In rural East Texas we have a pilot model to get started. Attempting to tackle the rural capacity challenge head on, our two organizations—the T.L.L. Temple Foundation and Communities Unlimited—partnered to launch ConnectRURAL (Regions Underserved Resources Available Lineup), a five-year initiative to bolster civic infrastructure across rural East Texas. The model maps onto clear and well-documented factors driving rural capacity gaps: staffing, technical expertise, and resources. For those across the country serving rural areas who have requested more details about bringing a similar model to their communities, this article hopefully offers some insight into what we see as fundamental, start-up components.
A Regional Pilot Approach
The foundation started by defining and analyzing coherent rural regions in East Texas, based on the Rural East Texas Economic Opportunity Analysis developed through a partnership with Alexander Research & Consulting. This report analyzed our foundation’s rural service area—integrating job density, commuting, and industry and occupational data into defining three coherent regions.
Rural communities run on trust….Effective capacity building initiatives must reflect how rural places work.
Report findings are already informing local and regional decision-making processes—from improving school district strategic planning, to aligning coordination of career and technical education programs, to spurring investment into the largest commercial driver’s examination and training center in the state of Texas. The definitions of these rural regions will also guide the location and boundaries of three development hubs. These multi-county regional hubs—colored orange, blue, and green on the map below—provide the unit or level of action for pursuing regional capacity building.
Defining the Model
While the norm is to offer rural areas technical assistance via temporary fly-in or drive-by consultants or by placing information on a website, rural communities run on trust built through long-term relationships. Effective capacity building initiatives must reflect how rural places work.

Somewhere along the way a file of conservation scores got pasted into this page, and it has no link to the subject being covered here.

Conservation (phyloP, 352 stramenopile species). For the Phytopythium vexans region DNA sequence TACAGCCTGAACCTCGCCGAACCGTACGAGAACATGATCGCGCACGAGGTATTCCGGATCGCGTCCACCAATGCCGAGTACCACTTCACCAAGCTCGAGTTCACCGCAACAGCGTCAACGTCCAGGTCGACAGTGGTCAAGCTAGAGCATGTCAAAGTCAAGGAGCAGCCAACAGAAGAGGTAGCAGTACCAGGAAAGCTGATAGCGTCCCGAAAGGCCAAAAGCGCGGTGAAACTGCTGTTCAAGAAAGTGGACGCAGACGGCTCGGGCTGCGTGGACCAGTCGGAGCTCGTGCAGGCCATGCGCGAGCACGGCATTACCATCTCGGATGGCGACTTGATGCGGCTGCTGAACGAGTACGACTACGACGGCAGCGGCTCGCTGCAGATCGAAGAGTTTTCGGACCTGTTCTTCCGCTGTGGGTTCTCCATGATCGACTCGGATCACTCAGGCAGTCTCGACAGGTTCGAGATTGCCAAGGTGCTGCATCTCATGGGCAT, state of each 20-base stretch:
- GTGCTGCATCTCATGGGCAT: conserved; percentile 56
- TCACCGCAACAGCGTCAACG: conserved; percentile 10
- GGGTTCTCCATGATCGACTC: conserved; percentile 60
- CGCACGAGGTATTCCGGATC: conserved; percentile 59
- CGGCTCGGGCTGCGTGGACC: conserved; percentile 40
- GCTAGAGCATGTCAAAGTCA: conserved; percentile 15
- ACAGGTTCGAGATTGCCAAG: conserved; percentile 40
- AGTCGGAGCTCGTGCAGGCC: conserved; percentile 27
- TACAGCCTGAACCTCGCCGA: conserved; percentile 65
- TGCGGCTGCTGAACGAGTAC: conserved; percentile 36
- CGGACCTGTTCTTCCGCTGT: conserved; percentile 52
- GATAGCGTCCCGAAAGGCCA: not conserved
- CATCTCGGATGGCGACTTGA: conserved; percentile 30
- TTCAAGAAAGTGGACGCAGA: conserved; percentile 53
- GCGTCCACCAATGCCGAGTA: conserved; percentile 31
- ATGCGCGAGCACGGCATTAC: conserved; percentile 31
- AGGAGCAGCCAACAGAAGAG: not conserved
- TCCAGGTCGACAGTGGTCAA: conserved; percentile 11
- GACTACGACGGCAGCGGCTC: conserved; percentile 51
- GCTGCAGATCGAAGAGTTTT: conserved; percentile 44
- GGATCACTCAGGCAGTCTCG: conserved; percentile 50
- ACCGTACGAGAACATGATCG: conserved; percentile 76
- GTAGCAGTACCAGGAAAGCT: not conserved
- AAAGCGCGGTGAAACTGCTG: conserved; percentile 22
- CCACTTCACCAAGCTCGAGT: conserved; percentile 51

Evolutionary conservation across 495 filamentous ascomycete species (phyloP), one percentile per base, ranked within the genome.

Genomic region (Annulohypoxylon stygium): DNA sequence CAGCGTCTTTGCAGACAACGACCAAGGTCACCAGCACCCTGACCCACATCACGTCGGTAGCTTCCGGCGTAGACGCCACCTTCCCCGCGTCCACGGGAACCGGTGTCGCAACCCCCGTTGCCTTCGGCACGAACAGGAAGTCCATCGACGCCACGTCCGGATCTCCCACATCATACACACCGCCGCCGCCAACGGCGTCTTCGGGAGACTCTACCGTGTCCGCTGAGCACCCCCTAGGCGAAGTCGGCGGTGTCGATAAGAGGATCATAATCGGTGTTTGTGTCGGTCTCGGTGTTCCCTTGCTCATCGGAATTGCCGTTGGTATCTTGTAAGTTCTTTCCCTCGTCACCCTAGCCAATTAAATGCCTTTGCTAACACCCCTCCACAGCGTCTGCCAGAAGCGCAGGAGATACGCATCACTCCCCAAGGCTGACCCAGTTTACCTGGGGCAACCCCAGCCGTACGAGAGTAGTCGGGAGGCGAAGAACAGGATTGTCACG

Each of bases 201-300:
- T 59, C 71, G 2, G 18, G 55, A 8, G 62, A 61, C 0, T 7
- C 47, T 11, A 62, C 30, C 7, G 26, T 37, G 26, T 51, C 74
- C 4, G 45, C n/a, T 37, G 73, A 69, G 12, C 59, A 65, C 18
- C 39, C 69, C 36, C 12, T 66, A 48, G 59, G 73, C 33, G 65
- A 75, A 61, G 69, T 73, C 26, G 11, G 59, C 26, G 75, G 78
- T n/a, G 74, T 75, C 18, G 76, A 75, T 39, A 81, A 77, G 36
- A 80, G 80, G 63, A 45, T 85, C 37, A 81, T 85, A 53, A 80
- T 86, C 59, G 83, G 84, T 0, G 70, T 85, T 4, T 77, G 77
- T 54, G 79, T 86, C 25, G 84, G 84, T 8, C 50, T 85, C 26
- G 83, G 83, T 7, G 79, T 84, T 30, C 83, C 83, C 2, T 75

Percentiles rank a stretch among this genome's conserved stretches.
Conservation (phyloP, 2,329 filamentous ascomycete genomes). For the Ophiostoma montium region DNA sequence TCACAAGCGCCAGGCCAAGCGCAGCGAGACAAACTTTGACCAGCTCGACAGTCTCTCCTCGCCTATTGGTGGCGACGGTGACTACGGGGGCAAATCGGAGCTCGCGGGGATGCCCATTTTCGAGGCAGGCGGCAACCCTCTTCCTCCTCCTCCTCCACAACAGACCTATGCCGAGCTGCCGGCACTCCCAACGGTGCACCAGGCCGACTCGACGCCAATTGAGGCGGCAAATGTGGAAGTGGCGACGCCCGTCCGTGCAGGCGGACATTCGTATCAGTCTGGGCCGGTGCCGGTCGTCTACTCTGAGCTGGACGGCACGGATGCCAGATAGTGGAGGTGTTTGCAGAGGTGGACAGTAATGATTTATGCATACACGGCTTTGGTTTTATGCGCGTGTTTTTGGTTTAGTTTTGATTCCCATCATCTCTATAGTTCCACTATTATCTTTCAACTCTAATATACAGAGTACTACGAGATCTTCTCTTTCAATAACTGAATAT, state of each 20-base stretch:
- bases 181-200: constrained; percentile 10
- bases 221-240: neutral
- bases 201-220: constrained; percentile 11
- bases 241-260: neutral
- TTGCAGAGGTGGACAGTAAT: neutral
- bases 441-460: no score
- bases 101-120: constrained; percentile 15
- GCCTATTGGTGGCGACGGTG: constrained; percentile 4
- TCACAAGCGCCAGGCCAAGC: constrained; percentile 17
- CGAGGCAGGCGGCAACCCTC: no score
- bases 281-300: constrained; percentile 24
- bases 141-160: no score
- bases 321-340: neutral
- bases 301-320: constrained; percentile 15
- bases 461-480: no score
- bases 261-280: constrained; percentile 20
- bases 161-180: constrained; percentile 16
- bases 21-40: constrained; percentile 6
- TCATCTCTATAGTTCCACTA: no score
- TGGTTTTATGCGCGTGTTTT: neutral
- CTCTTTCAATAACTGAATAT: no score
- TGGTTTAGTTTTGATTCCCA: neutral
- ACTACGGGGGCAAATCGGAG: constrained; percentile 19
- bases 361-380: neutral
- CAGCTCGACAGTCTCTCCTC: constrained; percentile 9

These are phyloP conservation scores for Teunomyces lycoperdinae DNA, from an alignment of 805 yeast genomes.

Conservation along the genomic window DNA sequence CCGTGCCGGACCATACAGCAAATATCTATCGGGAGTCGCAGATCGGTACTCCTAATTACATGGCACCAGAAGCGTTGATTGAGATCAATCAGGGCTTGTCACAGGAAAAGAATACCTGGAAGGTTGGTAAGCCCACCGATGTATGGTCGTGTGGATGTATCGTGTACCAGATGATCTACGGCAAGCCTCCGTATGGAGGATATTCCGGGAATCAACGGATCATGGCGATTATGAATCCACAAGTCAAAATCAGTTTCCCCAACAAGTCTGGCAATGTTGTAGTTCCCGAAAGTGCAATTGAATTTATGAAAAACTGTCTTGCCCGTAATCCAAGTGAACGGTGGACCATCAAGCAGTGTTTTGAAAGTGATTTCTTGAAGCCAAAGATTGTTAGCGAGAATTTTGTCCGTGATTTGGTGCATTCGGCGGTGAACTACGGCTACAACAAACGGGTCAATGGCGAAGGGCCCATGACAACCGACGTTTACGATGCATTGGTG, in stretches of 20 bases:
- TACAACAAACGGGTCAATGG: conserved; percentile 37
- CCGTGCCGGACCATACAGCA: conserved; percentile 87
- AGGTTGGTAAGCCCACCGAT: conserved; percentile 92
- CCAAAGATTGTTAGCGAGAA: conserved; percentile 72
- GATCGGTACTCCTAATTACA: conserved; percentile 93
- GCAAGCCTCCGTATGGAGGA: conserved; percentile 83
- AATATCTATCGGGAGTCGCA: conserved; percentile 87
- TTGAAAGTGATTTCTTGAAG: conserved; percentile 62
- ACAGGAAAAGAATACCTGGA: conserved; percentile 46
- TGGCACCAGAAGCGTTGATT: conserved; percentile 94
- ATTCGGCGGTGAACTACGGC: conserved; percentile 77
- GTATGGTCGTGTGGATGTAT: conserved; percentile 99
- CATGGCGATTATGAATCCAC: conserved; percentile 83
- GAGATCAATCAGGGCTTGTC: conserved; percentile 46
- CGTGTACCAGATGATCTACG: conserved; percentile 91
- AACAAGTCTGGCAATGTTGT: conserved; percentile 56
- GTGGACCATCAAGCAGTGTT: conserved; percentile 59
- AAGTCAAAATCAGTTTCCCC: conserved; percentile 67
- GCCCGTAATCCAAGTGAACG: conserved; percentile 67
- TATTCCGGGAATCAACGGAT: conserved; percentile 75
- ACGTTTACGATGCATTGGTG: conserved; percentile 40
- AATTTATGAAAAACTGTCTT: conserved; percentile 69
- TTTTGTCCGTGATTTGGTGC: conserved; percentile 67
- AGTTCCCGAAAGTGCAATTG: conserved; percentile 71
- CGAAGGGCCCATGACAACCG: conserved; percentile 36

One step we believe is essential—and lies at the core of the model—is the creation of a new staff position at Communities Unlimited: the community resource manager. These managers are skilled generalists who live and are rooted in each defined region across East Texas. They will collaborate with local elected and civic leaders to identify needs, develop action plans, provide grant writing assistance, coordinate next steps, and be available to do whatever is necessary to keep local momentum moving forward.
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Community resource managers will seek to link bottom-up local action with technical experience.
Through this process, these managers will aim to establish trust and serve as a reliable bridge, helping communities access different types of specialized expertise needed to support a pipeline of successful proposals and projects. They will be matchmakers, connecting local leaders to the suite of technical assistance and financing tools provided by Communities Unlimited.
Communities Unlimited maintains a multistate network of technical assistance expertise across a range of essential infrastructure sectors—including rural water systems, broadband, entrepreneurship, small business lending, and community sustainability. This range of services reflects the reality that rural communities are not siloed—they are taking on a multitude of challenges all at once, including broadband, water, energy, and economic development. The idea, therefore, is to be intentionally multisectoral and versatile to be able to move potential ideas to action and support rural renewal at scale.
The community resource managers will seek to link bottom-up local action with technical experience, helping form and connect coalitions to accelerate changes at a previously unattainable scale. ConnectRURAL will also seek to mitigate a common barrier to securing federal grants by creating a designated funding mechanism for rural communities, so they can access resources to meet required cost-sharing and matching requirements.